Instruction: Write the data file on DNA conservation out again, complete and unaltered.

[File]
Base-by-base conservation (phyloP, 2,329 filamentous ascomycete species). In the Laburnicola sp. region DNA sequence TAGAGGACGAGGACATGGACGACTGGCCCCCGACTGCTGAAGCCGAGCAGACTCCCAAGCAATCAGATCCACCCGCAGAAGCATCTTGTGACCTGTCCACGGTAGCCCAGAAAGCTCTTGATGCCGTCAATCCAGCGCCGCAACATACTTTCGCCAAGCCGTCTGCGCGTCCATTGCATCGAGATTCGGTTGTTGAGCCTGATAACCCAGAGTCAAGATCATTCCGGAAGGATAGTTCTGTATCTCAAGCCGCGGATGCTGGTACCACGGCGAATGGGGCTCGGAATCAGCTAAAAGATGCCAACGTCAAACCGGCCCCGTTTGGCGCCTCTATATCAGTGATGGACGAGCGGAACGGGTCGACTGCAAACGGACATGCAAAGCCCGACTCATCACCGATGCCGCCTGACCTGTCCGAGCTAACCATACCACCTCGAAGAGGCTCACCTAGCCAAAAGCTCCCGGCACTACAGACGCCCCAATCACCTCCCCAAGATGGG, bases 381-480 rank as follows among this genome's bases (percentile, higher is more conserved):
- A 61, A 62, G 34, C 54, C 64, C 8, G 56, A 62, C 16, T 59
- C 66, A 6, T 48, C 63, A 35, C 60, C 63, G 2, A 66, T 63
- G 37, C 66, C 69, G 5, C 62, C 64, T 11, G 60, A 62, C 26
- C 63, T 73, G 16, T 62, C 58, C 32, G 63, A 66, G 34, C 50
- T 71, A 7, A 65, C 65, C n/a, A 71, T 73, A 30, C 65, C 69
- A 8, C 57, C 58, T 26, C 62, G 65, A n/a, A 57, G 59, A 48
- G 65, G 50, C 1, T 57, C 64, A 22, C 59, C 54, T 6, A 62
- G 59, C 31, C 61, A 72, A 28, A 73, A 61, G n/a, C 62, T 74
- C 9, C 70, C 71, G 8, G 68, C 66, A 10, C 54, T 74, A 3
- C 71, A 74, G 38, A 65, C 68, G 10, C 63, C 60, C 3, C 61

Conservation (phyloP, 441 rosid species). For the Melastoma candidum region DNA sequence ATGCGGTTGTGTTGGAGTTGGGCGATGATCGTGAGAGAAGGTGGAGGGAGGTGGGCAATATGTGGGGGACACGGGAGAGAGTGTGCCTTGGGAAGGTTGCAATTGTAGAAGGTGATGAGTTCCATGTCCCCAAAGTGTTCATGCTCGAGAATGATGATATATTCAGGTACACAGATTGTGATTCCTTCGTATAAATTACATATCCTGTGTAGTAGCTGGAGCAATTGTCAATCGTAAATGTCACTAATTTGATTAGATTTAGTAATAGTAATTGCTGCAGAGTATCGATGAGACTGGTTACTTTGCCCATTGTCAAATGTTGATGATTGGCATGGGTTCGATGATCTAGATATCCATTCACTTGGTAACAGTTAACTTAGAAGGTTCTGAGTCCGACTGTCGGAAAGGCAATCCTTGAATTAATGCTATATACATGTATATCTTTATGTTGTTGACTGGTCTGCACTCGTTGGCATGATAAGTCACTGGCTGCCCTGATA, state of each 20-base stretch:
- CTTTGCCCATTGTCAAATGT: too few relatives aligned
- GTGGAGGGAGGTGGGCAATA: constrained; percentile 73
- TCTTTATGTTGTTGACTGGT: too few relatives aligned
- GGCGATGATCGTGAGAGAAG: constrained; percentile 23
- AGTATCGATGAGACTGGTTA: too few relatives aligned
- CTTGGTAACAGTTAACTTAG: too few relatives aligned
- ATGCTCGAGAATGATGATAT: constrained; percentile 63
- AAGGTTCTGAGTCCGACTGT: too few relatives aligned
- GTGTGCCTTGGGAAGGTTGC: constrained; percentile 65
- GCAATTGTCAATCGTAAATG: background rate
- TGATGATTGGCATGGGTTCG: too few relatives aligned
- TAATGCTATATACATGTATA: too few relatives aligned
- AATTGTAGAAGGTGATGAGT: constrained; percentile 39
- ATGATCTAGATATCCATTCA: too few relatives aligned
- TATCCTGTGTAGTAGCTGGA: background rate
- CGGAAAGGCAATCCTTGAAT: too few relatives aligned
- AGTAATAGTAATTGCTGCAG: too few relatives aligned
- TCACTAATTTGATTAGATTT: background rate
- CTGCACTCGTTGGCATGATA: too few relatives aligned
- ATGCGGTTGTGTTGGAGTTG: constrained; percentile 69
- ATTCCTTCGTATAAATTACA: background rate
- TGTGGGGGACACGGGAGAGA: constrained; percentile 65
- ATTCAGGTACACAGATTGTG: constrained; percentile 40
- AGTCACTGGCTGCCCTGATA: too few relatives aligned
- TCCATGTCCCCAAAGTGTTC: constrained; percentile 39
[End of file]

Base-by-base conservation (phyloP, 2,329 filamentous ascomycete species). In the Laburnicola sp. region DNA sequence TAGAGGACGAGGACATGGACGACTGGCCCCCGACTGCTGAAGCCGAGCAGACTCCCAAGCAATCAGATCCACCCGCAGAAGCATCTTGTGACCTGTCCACGGTAGCCCAGAAAGCTCTTGATGCCGTCAATCCAGCGCCGCAACATACTTTCGCCAAGCCGTCTGCGCGTCCATTGCATCGAGATTCGGTTGTTGAGCCTGATAACCCAGAGTCAAGATCATTCCGGAAGGATAGTTCTGTATCTCAAGCCGCGGATGCTGGTACCACGGCGAATGGGGCTCGGAATCAGCTAAAAGATGCCAACGTCAAACCGGCCCCGTTTGGCGCCTCTATATCAGTGATGGACGAGCGGAACGGGTCGACTGCAAACGGACATGCAAAGCCCGACTCATCACCGATGCCGCCTGACCTGTCCGAGCTAACCATACCACCTCGAAGAGGCTCACCTAGCCAAAAGCTCCCGGCACTACAGACGCCCCAATCACCTCCCCAAGATGGG, bases 381-480 rank as follows among this genome's bases (percentile, higher is more conserved):
- A 61, A 62, G 34, C 54, C 64, C 8, G 56, A 62, C 16, T 59
- C 66, A 6, T 48, C 63, A 35, C 60, C 63, G 2, A 66, T 63
- G 37, C 66, C 69, G 5, C 62, C 64, T 11, G 60, A 62, C 26
- C 63, T 73, G 16, T 62, C 58, C 32, G 63, A 66, G 34, C 50
- T 71, A 7, A 65, C 65, C n/a, A 71, T 73, A 30, C 65, C 69
- A 8, C 57, C 58, T 26, C 62, G 65, A n/a, A 57, G 59, A 48
- G 65, G 50, C 1, T 57, C 64, A 22, C 59, C 54, T 6, A 62
- G 59, C 31, C 61, A 72, A 28, A 73, A 61, G n/a, C 62, T 74
- C 9, C 70, C 71, G 8, G 68, C 66, A 10, C 54, T 74, A 3
- C 71, A 74, G 38, A 65, C 68, G 10, C 63, C 60, C 3, C 61

Conservation (phyloP, 441 rosid species). For the Melastoma candidum region DNA sequence ATGCGGTTGTGTTGGAGTTGGGCGATGATCGTGAGAGAAGGTGGAGGGAGGTGGGCAATATGTGGGGGACACGGGAGAGAGTGTGCCTTGGGAAGGTTGCAATTGTAGAAGGTGATGAGTTCCATGTCCCCAAAGTGTTCATGCTCGAGAATGATGATATATTCAGGTACACAGATTGTGATTCCTTCGTATAAATTACATATCCTGTGTAGTAGCTGGAGCAATTGTCAATCGTAAATGTCACTAATTTGATTAGATTTAGTAATAGTAATTGCTGCAGAGTATCGATGAGACTGGTTACTTTGCCCATTGTCAAATGTTGATGATTGGCATGGGTTCGATGATCTAGATATCCATTCACTTGGTAACAGTTAACTTAGAAGGTTCTGAGTCCGACTGTCGGAAAGGCAATCCTTGAATTAATGCTATATACATGTATATCTTTATGTTGTTGACTGGTCTGCACTCGTTGGCATGATAAGTCACTGGCTGCCCTGATA, state of each 20-base stretch:
- CTTTGCCCATTGTCAAATGT: too few relatives aligned
- GTGGAGGGAGGTGGGCAATA: constrained; percentile 73
- TCTTTATGTTGTTGACTGGT: too few relatives aligned
- GGCGATGATCGTGAGAGAAG: constrained; percentile 23
- AGTATCGATGAGACTGGTTA: too few relatives aligned
- CTTGGTAACAGTTAACTTAG: too few relatives aligned
- ATGCTCGAGAATGATGATAT: constrained; percentile 63
- AAGGTTCTGAGTCCGACTGT: too few relatives aligned
- GTGTGCCTTGGGAAGGTTGC: constrained; percentile 65
- GCAATTGTCAATCGTAAATG: background rate
- TGATGATTGGCATGGGTTCG: too few relatives aligned
- TAATGCTATATACATGTATA: too few relatives aligned
- AATTGTAGAAGGTGATGAGT: constrained; percentile 39
- ATGATCTAGATATCCATTCA: too few relatives aligned
- TATCCTGTGTAGTAGCTGGA: background rate
- CGGAAAGGCAATCCTTGAAT: too few relatives aligned
- AGTAATAGTAATTGCTGCAG: too few relatives aligned
- TCACTAATTTGATTAGATTT: background rate
- CTGCACTCGTTGGCATGATA: too few relatives aligned
- ATGCGGTTGTGTTGGAGTTG: constrained; percentile 69
- ATTCCTTCGTATAAATTACA: background rate
- TGTGGGGGACACGGGAGAGA: constrained; percentile 65
- ATTCAGGTACACAGATTGTG: constrained; percentile 40
- AGTCACTGGCTGCCCTGATA: too few relatives aligned
- TCCATGTCCCCAAAGTGTTC: constrained; percentile 39